5. To determine the best schedule for a series of meetings with a group of participants—for example, student tutorials-- define a weekly time by soliciting input from the participants on several choices.  Select the optimal choice, and copy that timeslot across several weeks as a recurring meeting.  When an exception must be handled, adjust that particular meeting according to the “Editing a meeting” instructions.  Here is the detailed procedure:

    1. Using a representative week, such as the first week of the term, create a new meeting for each possible timeslot across the various weekdays, and ask the participants to sign up for all candidate meetings that they can attend on a weekly basis.  You might name these meetings “Tutorial Option Monday, 3-5”, Tutorial Option Thursday, 9-11,” and so forth.  Select “single slot,” and “unlimited participation” for these meetings.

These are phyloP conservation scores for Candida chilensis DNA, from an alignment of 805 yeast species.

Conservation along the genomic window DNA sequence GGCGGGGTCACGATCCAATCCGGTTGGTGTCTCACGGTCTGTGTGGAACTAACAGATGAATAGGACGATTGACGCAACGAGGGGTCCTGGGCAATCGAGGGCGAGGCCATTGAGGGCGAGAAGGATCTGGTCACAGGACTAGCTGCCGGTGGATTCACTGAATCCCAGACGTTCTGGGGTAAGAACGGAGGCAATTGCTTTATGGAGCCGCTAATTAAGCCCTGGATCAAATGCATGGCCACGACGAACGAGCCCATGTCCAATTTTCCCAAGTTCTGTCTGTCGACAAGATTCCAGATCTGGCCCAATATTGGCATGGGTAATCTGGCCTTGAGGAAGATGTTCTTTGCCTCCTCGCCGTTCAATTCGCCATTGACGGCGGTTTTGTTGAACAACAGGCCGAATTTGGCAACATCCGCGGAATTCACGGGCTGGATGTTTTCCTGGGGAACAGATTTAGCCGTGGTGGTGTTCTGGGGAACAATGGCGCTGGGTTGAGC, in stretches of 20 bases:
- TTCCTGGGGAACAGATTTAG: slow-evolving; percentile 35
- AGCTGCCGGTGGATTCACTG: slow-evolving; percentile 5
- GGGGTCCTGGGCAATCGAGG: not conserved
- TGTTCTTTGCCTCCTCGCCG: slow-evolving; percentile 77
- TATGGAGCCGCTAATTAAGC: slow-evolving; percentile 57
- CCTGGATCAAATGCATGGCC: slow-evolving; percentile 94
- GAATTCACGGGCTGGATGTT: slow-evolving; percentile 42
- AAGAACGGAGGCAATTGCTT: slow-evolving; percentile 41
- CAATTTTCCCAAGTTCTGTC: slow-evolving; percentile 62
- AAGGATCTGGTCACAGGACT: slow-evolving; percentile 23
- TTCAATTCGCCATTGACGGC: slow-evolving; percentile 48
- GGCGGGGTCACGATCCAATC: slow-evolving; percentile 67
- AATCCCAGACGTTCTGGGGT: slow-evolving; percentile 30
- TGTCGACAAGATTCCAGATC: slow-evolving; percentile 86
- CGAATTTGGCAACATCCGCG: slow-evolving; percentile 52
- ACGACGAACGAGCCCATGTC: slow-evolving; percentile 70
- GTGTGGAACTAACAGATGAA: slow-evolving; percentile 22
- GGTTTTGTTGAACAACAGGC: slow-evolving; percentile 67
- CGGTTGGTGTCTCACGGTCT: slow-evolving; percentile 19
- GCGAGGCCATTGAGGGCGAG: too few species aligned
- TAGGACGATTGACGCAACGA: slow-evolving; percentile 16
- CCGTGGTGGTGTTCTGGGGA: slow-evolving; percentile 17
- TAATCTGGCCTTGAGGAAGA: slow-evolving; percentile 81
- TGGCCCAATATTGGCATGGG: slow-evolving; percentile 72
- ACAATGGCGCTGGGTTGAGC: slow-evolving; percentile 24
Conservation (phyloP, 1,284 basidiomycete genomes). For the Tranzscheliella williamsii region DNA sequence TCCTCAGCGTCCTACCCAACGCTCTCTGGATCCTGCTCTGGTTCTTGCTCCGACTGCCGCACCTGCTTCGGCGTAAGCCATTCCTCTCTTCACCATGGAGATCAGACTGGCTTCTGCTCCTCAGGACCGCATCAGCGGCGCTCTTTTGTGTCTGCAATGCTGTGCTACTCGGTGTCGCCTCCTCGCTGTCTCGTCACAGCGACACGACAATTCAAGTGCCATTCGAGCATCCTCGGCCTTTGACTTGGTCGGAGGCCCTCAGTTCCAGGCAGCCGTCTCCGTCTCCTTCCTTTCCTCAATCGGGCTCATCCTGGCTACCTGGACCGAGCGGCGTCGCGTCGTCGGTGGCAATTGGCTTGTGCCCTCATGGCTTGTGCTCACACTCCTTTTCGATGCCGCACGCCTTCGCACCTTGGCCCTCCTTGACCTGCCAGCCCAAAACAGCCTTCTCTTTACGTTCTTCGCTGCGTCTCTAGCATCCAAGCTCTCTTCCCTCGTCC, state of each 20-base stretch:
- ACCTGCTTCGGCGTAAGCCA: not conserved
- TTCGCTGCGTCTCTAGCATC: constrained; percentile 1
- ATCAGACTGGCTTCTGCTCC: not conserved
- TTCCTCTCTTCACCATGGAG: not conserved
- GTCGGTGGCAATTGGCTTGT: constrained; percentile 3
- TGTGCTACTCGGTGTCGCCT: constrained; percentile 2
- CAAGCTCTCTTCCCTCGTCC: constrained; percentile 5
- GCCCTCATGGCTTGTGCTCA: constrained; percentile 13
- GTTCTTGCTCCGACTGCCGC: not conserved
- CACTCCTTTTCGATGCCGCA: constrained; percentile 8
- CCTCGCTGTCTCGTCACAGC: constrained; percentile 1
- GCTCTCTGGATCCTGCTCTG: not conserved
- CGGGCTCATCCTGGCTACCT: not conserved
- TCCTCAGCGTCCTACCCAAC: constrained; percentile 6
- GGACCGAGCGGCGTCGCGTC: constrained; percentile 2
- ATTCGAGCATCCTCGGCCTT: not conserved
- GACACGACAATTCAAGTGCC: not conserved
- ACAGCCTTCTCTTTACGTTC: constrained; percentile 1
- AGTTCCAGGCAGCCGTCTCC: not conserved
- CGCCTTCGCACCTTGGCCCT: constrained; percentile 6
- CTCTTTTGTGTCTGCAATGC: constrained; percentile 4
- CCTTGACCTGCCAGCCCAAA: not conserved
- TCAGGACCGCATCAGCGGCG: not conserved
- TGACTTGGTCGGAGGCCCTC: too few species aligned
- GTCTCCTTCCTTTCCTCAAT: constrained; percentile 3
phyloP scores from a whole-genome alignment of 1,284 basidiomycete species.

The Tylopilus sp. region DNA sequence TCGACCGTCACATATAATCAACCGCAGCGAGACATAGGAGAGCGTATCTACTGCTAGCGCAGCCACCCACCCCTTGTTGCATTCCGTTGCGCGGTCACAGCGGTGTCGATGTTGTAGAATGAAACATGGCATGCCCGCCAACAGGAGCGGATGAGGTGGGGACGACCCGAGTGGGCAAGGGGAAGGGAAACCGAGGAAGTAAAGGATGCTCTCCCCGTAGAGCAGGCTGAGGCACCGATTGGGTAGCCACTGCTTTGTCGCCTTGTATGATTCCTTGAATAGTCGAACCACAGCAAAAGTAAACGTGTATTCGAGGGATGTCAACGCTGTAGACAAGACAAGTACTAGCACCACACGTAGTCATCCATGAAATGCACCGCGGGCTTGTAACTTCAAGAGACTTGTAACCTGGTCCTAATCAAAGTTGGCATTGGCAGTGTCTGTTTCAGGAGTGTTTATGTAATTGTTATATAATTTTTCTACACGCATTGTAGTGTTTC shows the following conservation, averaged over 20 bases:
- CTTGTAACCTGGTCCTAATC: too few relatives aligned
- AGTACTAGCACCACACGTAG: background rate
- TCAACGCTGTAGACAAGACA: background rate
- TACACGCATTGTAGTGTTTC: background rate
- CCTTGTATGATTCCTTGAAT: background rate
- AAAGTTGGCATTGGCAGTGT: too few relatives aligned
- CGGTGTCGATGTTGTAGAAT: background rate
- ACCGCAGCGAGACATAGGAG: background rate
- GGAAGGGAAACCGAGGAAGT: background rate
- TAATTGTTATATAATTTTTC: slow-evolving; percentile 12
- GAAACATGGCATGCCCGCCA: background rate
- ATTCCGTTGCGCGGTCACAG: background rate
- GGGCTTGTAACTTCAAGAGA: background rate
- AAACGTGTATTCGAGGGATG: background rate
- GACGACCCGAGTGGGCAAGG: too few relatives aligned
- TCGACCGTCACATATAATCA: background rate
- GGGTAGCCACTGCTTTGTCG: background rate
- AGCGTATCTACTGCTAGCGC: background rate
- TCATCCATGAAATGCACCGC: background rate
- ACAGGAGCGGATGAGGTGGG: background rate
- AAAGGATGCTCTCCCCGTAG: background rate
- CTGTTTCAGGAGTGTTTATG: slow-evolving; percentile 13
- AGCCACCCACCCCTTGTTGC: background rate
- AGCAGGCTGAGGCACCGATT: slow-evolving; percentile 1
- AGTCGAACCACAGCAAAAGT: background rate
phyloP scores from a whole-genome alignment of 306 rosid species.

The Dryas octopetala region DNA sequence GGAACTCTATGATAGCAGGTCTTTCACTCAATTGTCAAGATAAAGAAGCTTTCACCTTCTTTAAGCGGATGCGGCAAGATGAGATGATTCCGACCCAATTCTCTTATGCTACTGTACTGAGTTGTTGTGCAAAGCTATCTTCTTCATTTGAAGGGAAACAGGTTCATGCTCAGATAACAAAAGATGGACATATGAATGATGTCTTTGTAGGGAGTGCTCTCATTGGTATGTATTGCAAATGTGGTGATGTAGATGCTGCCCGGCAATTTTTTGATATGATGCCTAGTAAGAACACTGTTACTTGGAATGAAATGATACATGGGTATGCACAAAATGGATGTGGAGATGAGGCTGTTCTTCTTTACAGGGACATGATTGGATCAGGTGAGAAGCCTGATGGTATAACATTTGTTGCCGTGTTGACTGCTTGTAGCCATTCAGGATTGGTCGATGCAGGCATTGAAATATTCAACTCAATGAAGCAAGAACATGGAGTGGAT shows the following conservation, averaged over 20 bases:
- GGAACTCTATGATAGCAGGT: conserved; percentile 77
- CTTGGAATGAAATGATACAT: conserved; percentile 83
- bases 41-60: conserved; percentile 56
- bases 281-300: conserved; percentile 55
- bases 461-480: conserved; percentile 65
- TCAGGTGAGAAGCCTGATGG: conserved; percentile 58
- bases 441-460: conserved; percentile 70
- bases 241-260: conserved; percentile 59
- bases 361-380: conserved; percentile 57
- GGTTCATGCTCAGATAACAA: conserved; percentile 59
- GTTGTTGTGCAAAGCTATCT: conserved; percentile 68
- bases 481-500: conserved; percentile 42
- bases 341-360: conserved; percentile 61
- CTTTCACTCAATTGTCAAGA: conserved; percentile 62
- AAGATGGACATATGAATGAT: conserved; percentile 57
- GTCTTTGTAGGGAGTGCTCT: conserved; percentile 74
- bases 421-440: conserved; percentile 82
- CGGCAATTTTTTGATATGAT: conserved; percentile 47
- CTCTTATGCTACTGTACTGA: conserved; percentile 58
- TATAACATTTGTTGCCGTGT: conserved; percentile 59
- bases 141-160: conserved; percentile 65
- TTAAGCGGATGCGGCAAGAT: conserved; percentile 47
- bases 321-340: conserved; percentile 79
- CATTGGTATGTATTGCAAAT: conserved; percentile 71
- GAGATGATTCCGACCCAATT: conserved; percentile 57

2. When the sign-up period has ended (as you specified in the meeting details), find the best choice for the regular timeslot, one that includes all or most participants.  Each meeting will have to be opened or exported to see the list of participants who signed up.  Click the chosen candidate meeting and choose “Copy.”  (See above.)  The “Meeting frequency” setting can be switched to Weekly, and the “End After” date set to the end of the term, producing a population of meetings across the desired duration.  The rejected candidate meetings can be deleted with “Remove.”

    3. Any of the separate meetings generated by the multiple-slot definition can be can be modified, if it becomes necessary:  To make the series visible, in the Meetings list, either expand it alone or select the checkbox labelled “Expand all recurring meetings.”  For the meeting in question, click on “Modify,” and select “Modify current only” at the top of the page, as you change the time or date.